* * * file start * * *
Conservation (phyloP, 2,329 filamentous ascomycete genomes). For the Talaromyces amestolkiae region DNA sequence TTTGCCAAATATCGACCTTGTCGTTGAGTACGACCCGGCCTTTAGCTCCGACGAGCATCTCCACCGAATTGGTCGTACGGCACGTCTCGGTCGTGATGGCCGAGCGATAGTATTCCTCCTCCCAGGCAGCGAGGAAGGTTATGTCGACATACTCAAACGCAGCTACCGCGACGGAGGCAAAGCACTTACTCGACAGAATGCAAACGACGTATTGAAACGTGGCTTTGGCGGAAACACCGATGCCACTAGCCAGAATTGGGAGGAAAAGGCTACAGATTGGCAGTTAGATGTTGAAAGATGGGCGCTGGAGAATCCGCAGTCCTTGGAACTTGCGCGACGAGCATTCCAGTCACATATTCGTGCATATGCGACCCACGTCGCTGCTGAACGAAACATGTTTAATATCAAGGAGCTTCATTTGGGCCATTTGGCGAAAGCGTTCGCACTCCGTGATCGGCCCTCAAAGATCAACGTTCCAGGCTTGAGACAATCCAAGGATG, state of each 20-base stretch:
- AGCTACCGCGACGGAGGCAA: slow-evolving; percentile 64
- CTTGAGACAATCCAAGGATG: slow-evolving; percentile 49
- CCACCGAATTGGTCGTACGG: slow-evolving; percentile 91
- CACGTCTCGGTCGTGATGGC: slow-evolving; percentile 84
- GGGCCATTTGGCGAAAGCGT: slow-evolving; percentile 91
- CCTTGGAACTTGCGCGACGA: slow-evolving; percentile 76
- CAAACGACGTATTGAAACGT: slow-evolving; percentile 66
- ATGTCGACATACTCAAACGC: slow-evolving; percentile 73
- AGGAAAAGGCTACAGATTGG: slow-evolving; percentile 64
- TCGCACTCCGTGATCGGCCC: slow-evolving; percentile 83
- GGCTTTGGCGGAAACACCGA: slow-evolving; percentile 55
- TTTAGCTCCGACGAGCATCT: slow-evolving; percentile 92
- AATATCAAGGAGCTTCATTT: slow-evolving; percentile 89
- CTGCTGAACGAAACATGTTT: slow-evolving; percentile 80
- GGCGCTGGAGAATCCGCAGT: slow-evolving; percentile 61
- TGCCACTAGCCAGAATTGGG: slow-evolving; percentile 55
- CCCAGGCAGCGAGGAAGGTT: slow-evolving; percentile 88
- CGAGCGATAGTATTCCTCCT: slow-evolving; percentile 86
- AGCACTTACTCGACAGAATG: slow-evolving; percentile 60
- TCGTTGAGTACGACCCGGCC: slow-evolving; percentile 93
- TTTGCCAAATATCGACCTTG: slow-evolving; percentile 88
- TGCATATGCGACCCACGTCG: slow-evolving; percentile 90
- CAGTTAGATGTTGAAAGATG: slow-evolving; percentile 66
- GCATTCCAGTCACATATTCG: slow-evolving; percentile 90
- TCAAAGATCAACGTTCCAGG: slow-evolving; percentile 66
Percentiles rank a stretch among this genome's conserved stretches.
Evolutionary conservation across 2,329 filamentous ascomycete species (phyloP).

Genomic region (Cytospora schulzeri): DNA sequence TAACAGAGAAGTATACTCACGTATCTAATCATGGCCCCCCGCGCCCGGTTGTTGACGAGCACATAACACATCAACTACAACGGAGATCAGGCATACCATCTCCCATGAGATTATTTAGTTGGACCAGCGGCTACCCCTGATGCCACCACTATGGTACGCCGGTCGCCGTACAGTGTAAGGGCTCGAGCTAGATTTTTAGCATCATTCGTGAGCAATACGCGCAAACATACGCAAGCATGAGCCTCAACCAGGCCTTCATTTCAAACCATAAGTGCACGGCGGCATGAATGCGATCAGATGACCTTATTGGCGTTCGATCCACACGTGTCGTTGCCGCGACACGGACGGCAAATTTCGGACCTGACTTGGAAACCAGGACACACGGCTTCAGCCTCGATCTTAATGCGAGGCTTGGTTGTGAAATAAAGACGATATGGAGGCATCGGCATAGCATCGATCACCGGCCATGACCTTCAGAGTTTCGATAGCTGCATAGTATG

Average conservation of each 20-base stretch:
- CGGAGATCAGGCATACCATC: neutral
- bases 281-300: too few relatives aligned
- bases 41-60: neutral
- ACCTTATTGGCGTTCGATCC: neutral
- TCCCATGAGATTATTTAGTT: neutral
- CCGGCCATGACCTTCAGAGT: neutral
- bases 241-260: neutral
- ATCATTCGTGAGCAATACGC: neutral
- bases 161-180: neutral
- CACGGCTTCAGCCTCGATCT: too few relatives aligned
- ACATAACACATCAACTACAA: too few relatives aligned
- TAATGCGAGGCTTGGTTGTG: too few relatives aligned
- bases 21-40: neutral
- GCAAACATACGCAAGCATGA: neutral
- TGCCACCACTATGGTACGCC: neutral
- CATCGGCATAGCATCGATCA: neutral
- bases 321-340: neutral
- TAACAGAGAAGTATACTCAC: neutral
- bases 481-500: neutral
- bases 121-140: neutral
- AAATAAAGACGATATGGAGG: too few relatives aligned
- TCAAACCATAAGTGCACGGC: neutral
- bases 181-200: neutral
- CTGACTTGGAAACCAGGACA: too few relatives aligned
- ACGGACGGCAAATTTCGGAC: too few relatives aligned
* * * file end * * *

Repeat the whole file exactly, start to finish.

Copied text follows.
Conservation (phyloP, 2,329 filamentous ascomycete genomes). For the Talaromyces amestolkiae region DNA sequence TTTGCCAAATATCGACCTTGTCGTTGAGTACGACCCGGCCTTTAGCTCCGACGAGCATCTCCACCGAATTGGTCGTACGGCACGTCTCGGTCGTGATGGCCGAGCGATAGTATTCCTCCTCCCAGGCAGCGAGGAAGGTTATGTCGACATACTCAAACGCAGCTACCGCGACGGAGGCAAAGCACTTACTCGACAGAATGCAAACGACGTATTGAAACGTGGCTTTGGCGGAAACACCGATGCCACTAGCCAGAATTGGGAGGAAAAGGCTACAGATTGGCAGTTAGATGTTGAAAGATGGGCGCTGGAGAATCCGCAGTCCTTGGAACTTGCGCGACGAGCATTCCAGTCACATATTCGTGCATATGCGACCCACGTCGCTGCTGAACGAAACATGTTTAATATCAAGGAGCTTCATTTGGGCCATTTGGCGAAAGCGTTCGCACTCCGTGATCGGCCCTCAAAGATCAACGTTCCAGGCTTGAGACAATCCAAGGATG, state of each 20-base stretch:
- AGCTACCGCGACGGAGGCAA: slow-evolving; percentile 64
- CTTGAGACAATCCAAGGATG: slow-evolving; percentile 49
- CCACCGAATTGGTCGTACGG: slow-evolving; percentile 91
- CACGTCTCGGTCGTGATGGC: slow-evolving; percentile 84
- GGGCCATTTGGCGAAAGCGT: slow-evolving; percentile 91
- CCTTGGAACTTGCGCGACGA: slow-evolving; percentile 76
- CAAACGACGTATTGAAACGT: slow-evolving; percentile 66
- ATGTCGACATACTCAAACGC: slow-evolving; percentile 73
- AGGAAAAGGCTACAGATTGG: slow-evolving; percentile 64
- TCGCACTCCGTGATCGGCCC: slow-evolving; percentile 83
- GGCTTTGGCGGAAACACCGA: slow-evolving; percentile 55
- TTTAGCTCCGACGAGCATCT: slow-evolving; percentile 92
- AATATCAAGGAGCTTCATTT: slow-evolving; percentile 89
- CTGCTGAACGAAACATGTTT: slow-evolving; percentile 80
- GGCGCTGGAGAATCCGCAGT: slow-evolving; percentile 61
- TGCCACTAGCCAGAATTGGG: slow-evolving; percentile 55
- CCCAGGCAGCGAGGAAGGTT: slow-evolving; percentile 88
- CGAGCGATAGTATTCCTCCT: slow-evolving; percentile 86
- AGCACTTACTCGACAGAATG: slow-evolving; percentile 60
- TCGTTGAGTACGACCCGGCC: slow-evolving; percentile 93
- TTTGCCAAATATCGACCTTG: slow-evolving; percentile 88
- TGCATATGCGACCCACGTCG: slow-evolving; percentile 90
- CAGTTAGATGTTGAAAGATG: slow-evolving; percentile 66
- GCATTCCAGTCACATATTCG: slow-evolving; percentile 90
- TCAAAGATCAACGTTCCAGG: slow-evolving; percentile 66
Percentiles rank a stretch among this genome's conserved stretches.
Evolutionary conservation across 2,329 filamentous ascomycete species (phyloP).

Genomic region (Cytospora schulzeri): DNA sequence TAACAGAGAAGTATACTCACGTATCTAATCATGGCCCCCCGCGCCCGGTTGTTGACGAGCACATAACACATCAACTACAACGGAGATCAGGCATACCATCTCCCATGAGATTATTTAGTTGGACCAGCGGCTACCCCTGATGCCACCACTATGGTACGCCGGTCGCCGTACAGTGTAAGGGCTCGAGCTAGATTTTTAGCATCATTCGTGAGCAATACGCGCAAACATACGCAAGCATGAGCCTCAACCAGGCCTTCATTTCAAACCATAAGTGCACGGCGGCATGAATGCGATCAGATGACCTTATTGGCGTTCGATCCACACGTGTCGTTGCCGCGACACGGACGGCAAATTTCGGACCTGACTTGGAAACCAGGACACACGGCTTCAGCCTCGATCTTAATGCGAGGCTTGGTTGTGAAATAAAGACGATATGGAGGCATCGGCATAGCATCGATCACCGGCCATGACCTTCAGAGTTTCGATAGCTGCATAGTATG

Average conservation of each 20-base stretch:
- CGGAGATCAGGCATACCATC: neutral
- bases 281-300: too few relatives aligned
- bases 41-60: neutral
- ACCTTATTGGCGTTCGATCC: neutral
- TCCCATGAGATTATTTAGTT: neutral
- CCGGCCATGACCTTCAGAGT: neutral
- bases 241-260: neutral
- ATCATTCGTGAGCAATACGC: neutral
- bases 161-180: neutral
- CACGGCTTCAGCCTCGATCT: too few relatives aligned
- ACATAACACATCAACTACAA: too few relatives aligned
- TAATGCGAGGCTTGGTTGTG: too few relatives aligned
- bases 21-40: neutral
- GCAAACATACGCAAGCATGA: neutral
- TGCCACCACTATGGTACGCC: neutral
- CATCGGCATAGCATCGATCA: neutral
- bases 321-340: neutral
- TAACAGAGAAGTATACTCAC: neutral
- bases 481-500: neutral
- bases 121-140: neutral
- AAATAAAGACGATATGGAGG: too few relatives aligned
- TCAAACCATAAGTGCACGGC: neutral
- bases 181-200: neutral
- CTGACTTGGAAACCAGGACA: too few relatives aligned
- ACGGACGGCAAATTTCGGAC: too few relatives aligned